Deer Hunting: 5 Things All Great Stand Sites Have in Common
Behind every good hunter are a few good stand sites. And, all great stand—or ground blind—setups have several things in...
Behind every good hunter are a few good stand sites. And, all great stand—or ground blind—setups have several things in common. A handful—and likely the most important—of those things are listed below.
1. Consistent Traffic
You’re right. It doesn’t take much deer hunting know-how to understand this one. But the secret isn’t in knowing a good stand location has deer activity. The secret is in finding that activity and understanding how to hunt it.
In the early season, focus on key food sources for your region. During the pre-rut, continue to focus on food, but hone in on buck travel routes. Take advantage of rub lines and scrapes. During the rut, focus on doe groups, pinch-points, travel corridors and other rut-centric locations. Once the late season arrives, shift efforts back to the food.
2. Wind Direction
You can’t control the wind. But you can control where you hang a stand. Put stands in locations where the wind will allow you to hunt. Don’t hang a stand for an East wind and expect to hunt it a lot. Hang stands where you need them, but be aware of the wind and only hunt them when it’s right.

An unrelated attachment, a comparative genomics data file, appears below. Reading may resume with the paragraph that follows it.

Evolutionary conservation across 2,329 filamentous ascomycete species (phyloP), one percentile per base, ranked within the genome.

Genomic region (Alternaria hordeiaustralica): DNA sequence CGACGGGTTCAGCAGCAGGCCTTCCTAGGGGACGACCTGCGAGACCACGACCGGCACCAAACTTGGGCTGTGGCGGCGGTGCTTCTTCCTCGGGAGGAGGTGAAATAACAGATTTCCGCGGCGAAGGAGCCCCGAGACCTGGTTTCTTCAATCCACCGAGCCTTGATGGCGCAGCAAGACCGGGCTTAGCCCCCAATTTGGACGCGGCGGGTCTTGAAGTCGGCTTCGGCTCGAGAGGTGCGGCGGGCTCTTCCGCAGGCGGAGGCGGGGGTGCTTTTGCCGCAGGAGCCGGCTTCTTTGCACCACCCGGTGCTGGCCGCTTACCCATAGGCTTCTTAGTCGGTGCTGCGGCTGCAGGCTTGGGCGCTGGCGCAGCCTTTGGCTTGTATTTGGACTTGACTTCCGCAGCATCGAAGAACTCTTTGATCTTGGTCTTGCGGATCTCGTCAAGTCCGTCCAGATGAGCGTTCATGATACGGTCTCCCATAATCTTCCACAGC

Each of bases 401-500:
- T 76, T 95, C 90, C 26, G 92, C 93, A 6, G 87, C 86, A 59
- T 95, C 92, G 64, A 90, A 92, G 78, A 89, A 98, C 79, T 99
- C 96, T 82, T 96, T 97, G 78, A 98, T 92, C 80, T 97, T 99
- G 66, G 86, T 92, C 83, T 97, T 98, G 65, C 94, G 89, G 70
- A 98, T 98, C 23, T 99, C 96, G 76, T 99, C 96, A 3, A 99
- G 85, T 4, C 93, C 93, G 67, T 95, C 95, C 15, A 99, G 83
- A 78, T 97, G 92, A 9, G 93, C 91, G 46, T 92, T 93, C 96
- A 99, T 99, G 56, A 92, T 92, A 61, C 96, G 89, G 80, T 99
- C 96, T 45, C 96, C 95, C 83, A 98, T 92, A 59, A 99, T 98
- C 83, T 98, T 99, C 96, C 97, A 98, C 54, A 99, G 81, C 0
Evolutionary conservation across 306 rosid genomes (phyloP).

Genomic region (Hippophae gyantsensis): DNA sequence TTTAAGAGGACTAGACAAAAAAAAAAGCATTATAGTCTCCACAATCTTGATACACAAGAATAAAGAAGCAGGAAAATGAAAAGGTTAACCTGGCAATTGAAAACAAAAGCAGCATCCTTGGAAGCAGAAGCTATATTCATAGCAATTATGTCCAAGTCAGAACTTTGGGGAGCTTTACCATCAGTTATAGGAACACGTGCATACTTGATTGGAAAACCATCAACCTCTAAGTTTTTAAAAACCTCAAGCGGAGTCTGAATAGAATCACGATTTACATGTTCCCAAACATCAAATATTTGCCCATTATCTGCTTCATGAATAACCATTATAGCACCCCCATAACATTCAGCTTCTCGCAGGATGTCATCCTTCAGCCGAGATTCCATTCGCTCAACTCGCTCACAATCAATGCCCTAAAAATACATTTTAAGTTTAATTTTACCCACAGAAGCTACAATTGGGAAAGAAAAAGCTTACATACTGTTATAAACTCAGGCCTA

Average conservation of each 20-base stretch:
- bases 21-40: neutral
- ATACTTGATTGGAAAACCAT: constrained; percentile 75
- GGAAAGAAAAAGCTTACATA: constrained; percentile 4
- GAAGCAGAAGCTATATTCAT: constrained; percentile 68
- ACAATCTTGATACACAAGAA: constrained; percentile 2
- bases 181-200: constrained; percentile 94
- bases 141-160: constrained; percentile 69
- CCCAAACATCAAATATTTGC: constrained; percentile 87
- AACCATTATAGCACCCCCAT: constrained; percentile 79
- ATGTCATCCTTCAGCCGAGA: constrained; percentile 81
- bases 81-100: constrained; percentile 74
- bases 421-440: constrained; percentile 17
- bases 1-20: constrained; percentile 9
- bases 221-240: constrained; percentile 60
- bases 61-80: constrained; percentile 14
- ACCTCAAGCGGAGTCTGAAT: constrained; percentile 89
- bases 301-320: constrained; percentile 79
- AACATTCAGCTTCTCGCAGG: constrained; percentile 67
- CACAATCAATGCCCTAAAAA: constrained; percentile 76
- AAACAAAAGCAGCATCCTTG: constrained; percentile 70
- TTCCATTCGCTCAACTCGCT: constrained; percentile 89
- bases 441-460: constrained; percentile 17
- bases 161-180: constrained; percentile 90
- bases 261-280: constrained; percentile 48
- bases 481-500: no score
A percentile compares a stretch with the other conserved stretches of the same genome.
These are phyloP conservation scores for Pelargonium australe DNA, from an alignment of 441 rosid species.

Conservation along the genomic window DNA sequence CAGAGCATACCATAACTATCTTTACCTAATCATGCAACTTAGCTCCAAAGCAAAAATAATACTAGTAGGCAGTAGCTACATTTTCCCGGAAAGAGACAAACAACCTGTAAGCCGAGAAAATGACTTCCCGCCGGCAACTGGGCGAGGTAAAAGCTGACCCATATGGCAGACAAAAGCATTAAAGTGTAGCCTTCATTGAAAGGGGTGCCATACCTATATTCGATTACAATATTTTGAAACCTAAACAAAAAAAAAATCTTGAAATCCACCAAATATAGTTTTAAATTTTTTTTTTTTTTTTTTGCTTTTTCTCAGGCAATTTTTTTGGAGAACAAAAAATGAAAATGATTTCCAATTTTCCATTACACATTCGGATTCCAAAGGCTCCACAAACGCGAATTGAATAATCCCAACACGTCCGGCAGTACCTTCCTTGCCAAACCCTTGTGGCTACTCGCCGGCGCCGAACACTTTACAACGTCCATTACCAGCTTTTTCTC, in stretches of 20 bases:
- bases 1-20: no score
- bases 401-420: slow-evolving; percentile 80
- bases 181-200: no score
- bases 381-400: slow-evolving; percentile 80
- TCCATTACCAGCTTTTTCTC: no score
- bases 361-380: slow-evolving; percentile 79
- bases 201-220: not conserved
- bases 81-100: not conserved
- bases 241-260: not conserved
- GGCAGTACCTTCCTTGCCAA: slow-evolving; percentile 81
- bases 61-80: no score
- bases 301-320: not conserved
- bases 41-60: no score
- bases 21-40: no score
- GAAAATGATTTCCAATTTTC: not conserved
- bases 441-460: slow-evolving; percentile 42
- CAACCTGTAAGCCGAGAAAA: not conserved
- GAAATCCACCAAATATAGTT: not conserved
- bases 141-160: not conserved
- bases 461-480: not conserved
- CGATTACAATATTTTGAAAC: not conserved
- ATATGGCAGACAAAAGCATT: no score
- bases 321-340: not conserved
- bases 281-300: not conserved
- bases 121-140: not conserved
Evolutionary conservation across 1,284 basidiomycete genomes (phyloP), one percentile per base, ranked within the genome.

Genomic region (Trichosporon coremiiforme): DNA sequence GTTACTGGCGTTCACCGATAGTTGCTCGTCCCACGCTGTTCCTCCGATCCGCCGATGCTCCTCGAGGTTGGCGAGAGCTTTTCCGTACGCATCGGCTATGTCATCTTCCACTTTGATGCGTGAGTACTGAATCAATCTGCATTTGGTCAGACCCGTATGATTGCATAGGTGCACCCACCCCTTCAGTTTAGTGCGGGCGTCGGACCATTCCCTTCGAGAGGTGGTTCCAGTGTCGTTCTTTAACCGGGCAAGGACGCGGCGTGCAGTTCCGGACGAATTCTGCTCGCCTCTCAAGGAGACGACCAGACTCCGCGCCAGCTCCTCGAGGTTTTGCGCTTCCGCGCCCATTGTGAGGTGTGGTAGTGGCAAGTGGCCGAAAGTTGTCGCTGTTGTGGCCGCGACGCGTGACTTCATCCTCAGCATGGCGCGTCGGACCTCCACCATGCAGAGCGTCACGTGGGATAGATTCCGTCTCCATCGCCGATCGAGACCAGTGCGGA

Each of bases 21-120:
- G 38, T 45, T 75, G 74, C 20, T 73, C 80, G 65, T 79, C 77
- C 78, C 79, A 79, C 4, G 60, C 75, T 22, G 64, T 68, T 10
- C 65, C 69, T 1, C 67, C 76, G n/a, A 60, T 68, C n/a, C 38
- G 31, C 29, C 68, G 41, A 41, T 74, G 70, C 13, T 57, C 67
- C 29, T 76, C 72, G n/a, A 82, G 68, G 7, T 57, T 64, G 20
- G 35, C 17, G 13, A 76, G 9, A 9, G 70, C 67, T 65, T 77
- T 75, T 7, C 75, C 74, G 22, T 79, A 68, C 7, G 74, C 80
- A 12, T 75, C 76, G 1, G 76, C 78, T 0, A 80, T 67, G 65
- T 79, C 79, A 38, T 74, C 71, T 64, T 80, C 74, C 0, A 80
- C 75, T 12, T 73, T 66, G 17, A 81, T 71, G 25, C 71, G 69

3. Adequate Cover
All too often, I see photos of stands that stick out like sore thumbs. Ladder stands are the worst of these. It’s crucial to camouflage your stands. Deer are very aware of their environment. They’ll know something is up if they see a 20-foot metal ladder where it wasn’t the day before. Cut tree limbs (cedar branches and other coniferous trees work great) and intertwine them in and around the stand. It hides the stand and gives you cover while in it.
4. Entry Route
You must have a good entry route to the stand. If you don’t, all you’ll do is alert deer to your presence. Stay downwind of deer and steer clear of bedding areas. Take the route that will pressure deer the least, even if it means a two-mile hike. Something I like to do—but most times can’t—is plant a few rows of corn along my routes. This conceals you from prying eyes of deer.
5. Exit Route
This is just as important as a good entry route. You don’t want to push deer walking in. You don’t want to push deer walking out. Again, choose the route that will apply the least pressure. Remember, some stand locations don’t have good entry and exit locations. Take that into account when you hang stands.